(A sermon for the Second Sunday of Advent, which did not get preached because of the snow. Click here for the scripture readings for the day.)
I was out for a hike at Warren Wilson a couple of weeks ago, going down one of my favorite trails. It follows a stream that slowly rolls down toward the Swannanoa river. Along the way, water pools and collects in such a way that it has encouraged hemlock trees to grow over time. Ravaged as they are by the Woolly Adelgids, these trees now hang over the path like columns of some ruined cathedral. At the bottom of the trail, at it’s intersection with another one, I found a sign fashioned out of a piece of paper sack. It said “Danger! Yellow Jackets!” and had an arrow pointing off into the underbrush somewhere. Some would be Elijah of the Dam Pasture Trail seemed to be shouting out warnings in the woods, making safe the way of the hikers.
Good luck with that. First of all, who is going to go crashing around in the undergrowth looking for a nest of yellow jackets which, of course, are there because, well, woods. And secondly, who goes into the woods without knowing that this is a place full of risk? The insects are, to be honest, the least of the concerns in a place that can never be made fully safe and continue to be what it is. And if this is true of the woods near home, how much more so for “The Wilderness.”
Which makes the words of the prophet Isaiah seem so strange. Going out into the wilderness to prepare the way of the Lord sounds like trouble. The wilderness is not safe. That’s why we have cities. Their walls keep us safe. They are ordered in such a way that they may be a place where it is always safe and warm. So, Lord, how about we make straight your path in the city? “Nope!” saith the Lord. “In the wilderness!”
(Maybe, come to think of it, the Lord is not completely safe, or to say the least, coming into contact with God is going to involve some risk. If St. Peter is correct, interacting with God means that things aren’t going to be ordered according to our expectations.)
So perhaps that’s why Mark’s gospel is just a little bit different. Isaiah talks about the voice of one crying out, “In the wilderness, prepare….” Mark, on the other hand, describes a voice crying out in the wilderness, “Prepare….” Mark seems to imply that we only need one person to go out in the woods for us, as if we could outsource preparing the way. As if we could send someone out to be repentance for us.
Although truth be told, if we were going to pick, John the Baptist might be a good choice to serve as repentance. He of the camel’s hide robe and the leather belt, eating a crazy diet of locusts and honey. He comes out of the wilderness, a creature without form, appearing suddenly like a character in a Harry Potter novel. This may be alarming, but it’s also a reflection of the first story of our faith: that in a wild and formless place, creation happens. Wilderness is dangerous, but it is also generative.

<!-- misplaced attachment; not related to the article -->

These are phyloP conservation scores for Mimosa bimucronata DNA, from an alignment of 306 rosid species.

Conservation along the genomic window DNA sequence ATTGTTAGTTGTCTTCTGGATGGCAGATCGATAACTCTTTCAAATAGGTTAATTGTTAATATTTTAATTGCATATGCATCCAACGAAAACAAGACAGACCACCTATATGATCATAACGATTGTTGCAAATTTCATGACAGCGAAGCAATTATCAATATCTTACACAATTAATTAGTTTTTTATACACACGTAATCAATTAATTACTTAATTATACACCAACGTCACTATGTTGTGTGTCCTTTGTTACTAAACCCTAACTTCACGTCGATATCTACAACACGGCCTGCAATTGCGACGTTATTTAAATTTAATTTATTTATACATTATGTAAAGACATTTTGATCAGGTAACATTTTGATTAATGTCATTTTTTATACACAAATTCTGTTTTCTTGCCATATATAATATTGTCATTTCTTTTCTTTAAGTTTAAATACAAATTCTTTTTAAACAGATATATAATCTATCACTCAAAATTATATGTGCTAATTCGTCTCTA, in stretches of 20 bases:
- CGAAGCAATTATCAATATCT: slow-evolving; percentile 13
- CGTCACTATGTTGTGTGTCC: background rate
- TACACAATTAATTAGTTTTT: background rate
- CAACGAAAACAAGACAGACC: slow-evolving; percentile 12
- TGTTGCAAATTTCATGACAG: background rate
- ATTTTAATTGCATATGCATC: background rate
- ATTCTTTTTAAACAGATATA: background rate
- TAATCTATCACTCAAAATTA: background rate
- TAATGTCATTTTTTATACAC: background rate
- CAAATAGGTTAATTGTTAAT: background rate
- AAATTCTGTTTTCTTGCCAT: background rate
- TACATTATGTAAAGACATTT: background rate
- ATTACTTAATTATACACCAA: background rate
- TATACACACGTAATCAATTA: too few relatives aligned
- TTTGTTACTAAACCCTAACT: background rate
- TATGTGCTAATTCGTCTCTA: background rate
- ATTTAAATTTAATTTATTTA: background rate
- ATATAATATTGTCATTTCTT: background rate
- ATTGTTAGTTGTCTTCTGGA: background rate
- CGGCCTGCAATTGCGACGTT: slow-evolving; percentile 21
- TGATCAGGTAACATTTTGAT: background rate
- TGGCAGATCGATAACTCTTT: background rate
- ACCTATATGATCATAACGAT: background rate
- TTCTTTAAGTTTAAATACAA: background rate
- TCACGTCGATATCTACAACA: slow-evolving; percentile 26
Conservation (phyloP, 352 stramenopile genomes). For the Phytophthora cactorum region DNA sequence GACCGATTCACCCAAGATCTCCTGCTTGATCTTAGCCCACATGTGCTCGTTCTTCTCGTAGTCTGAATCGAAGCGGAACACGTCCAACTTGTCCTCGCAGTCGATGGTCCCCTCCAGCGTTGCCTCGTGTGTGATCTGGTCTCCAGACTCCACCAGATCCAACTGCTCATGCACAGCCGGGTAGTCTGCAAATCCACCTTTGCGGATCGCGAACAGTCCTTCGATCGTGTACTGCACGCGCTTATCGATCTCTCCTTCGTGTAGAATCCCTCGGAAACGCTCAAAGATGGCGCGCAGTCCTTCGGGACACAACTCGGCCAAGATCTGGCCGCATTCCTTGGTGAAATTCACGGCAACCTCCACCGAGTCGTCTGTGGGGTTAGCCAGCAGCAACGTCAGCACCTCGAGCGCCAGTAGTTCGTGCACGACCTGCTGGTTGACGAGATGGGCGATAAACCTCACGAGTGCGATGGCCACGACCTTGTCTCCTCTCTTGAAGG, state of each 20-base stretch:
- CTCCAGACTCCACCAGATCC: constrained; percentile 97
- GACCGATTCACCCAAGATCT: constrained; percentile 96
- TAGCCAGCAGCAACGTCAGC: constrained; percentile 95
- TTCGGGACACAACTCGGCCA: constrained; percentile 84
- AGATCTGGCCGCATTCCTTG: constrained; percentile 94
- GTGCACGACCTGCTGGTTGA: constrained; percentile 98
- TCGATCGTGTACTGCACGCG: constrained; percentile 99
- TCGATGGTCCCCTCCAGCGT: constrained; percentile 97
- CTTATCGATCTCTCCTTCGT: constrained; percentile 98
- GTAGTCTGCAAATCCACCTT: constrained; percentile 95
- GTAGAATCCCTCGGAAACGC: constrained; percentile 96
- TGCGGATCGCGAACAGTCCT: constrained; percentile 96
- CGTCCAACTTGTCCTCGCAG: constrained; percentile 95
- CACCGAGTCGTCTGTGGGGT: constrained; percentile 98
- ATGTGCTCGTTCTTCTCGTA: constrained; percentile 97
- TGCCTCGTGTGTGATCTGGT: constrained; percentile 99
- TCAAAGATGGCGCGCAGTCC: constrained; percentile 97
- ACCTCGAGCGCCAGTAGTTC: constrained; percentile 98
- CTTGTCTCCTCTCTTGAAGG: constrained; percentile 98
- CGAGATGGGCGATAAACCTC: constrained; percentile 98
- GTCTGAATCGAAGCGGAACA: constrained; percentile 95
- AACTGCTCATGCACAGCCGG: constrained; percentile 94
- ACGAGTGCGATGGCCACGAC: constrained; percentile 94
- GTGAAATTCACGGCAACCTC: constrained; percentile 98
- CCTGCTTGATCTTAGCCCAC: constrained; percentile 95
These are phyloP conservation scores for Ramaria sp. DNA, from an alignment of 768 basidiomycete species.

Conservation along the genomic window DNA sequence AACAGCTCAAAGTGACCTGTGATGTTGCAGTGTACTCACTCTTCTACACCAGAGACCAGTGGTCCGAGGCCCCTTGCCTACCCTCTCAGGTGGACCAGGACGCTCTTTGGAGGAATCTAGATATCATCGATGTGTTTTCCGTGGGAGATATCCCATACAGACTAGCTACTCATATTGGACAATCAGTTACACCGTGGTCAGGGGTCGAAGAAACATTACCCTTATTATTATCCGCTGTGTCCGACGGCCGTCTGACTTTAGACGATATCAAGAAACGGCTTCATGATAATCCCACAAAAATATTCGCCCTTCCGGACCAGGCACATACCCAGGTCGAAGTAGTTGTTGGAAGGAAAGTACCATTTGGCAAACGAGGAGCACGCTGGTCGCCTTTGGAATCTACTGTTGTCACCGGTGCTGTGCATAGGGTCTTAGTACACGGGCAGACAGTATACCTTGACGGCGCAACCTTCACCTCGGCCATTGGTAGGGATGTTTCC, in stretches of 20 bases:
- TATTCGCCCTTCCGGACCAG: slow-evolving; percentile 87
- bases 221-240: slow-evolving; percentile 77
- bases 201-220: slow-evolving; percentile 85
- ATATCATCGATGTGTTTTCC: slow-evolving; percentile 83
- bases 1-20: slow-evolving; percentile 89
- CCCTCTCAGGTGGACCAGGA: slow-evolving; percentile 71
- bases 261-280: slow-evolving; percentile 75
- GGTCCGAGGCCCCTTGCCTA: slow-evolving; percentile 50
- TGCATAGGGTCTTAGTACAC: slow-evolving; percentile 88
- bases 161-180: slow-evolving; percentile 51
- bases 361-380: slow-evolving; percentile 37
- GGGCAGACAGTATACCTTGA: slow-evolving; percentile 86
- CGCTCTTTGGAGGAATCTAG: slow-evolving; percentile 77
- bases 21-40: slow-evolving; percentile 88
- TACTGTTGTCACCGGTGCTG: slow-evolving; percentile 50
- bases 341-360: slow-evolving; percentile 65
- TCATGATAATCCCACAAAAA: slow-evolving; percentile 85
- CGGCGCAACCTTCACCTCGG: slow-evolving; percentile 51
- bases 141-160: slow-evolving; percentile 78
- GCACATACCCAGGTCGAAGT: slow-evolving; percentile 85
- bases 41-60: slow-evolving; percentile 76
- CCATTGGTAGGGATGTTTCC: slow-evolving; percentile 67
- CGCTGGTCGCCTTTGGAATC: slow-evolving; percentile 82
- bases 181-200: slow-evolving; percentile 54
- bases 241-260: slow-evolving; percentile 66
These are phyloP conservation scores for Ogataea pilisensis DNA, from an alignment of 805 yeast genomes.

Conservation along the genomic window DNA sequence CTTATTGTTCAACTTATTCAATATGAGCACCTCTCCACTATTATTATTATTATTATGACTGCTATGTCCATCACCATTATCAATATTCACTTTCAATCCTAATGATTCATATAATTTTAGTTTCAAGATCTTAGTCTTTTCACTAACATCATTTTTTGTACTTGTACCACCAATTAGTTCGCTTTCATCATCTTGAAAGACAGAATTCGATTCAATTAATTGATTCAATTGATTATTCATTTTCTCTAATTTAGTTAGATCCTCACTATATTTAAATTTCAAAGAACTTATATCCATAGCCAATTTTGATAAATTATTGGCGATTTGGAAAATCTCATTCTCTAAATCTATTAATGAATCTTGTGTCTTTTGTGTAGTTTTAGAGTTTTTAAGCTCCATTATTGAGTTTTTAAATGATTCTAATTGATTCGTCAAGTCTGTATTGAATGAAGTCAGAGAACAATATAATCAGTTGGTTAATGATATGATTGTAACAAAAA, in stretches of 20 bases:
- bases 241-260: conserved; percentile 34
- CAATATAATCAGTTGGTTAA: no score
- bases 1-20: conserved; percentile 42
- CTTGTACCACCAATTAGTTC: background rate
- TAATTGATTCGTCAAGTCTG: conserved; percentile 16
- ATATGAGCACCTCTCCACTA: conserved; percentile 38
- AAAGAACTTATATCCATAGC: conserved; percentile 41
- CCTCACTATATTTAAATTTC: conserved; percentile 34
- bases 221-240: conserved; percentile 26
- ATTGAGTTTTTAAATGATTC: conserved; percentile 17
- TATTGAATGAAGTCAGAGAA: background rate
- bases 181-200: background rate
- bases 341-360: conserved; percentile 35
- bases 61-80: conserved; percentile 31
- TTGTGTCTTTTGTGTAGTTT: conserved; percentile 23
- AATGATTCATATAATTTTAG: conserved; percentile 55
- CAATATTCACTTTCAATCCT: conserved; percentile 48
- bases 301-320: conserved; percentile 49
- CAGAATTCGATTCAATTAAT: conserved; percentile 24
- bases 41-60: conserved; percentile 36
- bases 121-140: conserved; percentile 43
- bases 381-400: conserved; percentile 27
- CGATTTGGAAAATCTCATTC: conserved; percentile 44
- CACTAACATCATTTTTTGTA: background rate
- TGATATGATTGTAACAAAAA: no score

So, in this wild place comes a wild man, as hairy and as smelly as a wild bear. Like the prophets (whose voices seemed to have gone silent) he calls the people to a new beginning. He will not, and he cannot, do the repenting for them. The people must go out.
And they do go out. Hordes from Judea and Jerusalem go out. They take the same risk that their ancestors, the Hebrews, took when they left Egypt and went into the wilderness to be transformed into a new nation. When they started, the went through the waters of the Red Sea, and their transformation was complete when they passed through the waters of the Jordan river. John the Baptist is inviting God’s chosen people to pass through those very waters again, to enter into the Promised Land again, to make a new start as a community and as a nation.
It’s a story that resonated with some of the early European immigrants to this continent. They crossed over the waters of the Atlantic, seeking to restore their society and begin again building God’s Kingdom. They entered into a wilderness (which was easier to imagine as that primordial wilderness by ignoring the people already living here.) They entered a fertile and dangerous place, which included actual bears. And they tried to tame this wilderness, but not make it too tame. Creation happens in the wilderness, after all. So they cultivated plots, established small farms, and tried to make little Edens in Hickory Nut Gap and Buck Shoals.
But bears continue to be bears. Settlements were disrupted. Settlements are disrupted. We continue to try to put things into good order: we set out seed for the birds and try to be of service in the ways we can imagine to be of service. Still, the unexpected happens. The bear shows up. A voice cries out “prepare the way of the Lord!” We object, because we have just filled up that bird feeder. We cannot prepare the way because we have already made plans for the week ahead. When the unexpected arrives, it is usually unwelcome.
But what if the unexpected is unexpectedly good? Isaiah’s message is one of “Comfort, O comfort.” God’s people are going home from their exile in Babylon. St. Peter, for all his talk about the disruption that is coming, tells us of God’s patient waiting while we prepare. John the Baptist, this bear of a man, promises that, if you think baptism with water is good,just wait until this one comes who is baptizing with the Holy Spirit. It’s beyond imagination.
Not only that, but this one who is coming has got his sandals on. He is ready to move. Are you stuck in Galilee, Capernaum, or Nazareth? Prepare to be un-stuck. Are you stuck in politics, economics, or health care? Prepare to be un-stuck. This one is coming who is dead set on moving, and I couldn’t take his shoes off if I wanted to.
So be ready. This powerful thing, this encounter that is coming may be something we are afraid of, but it may also be for us the source of new energy and new life.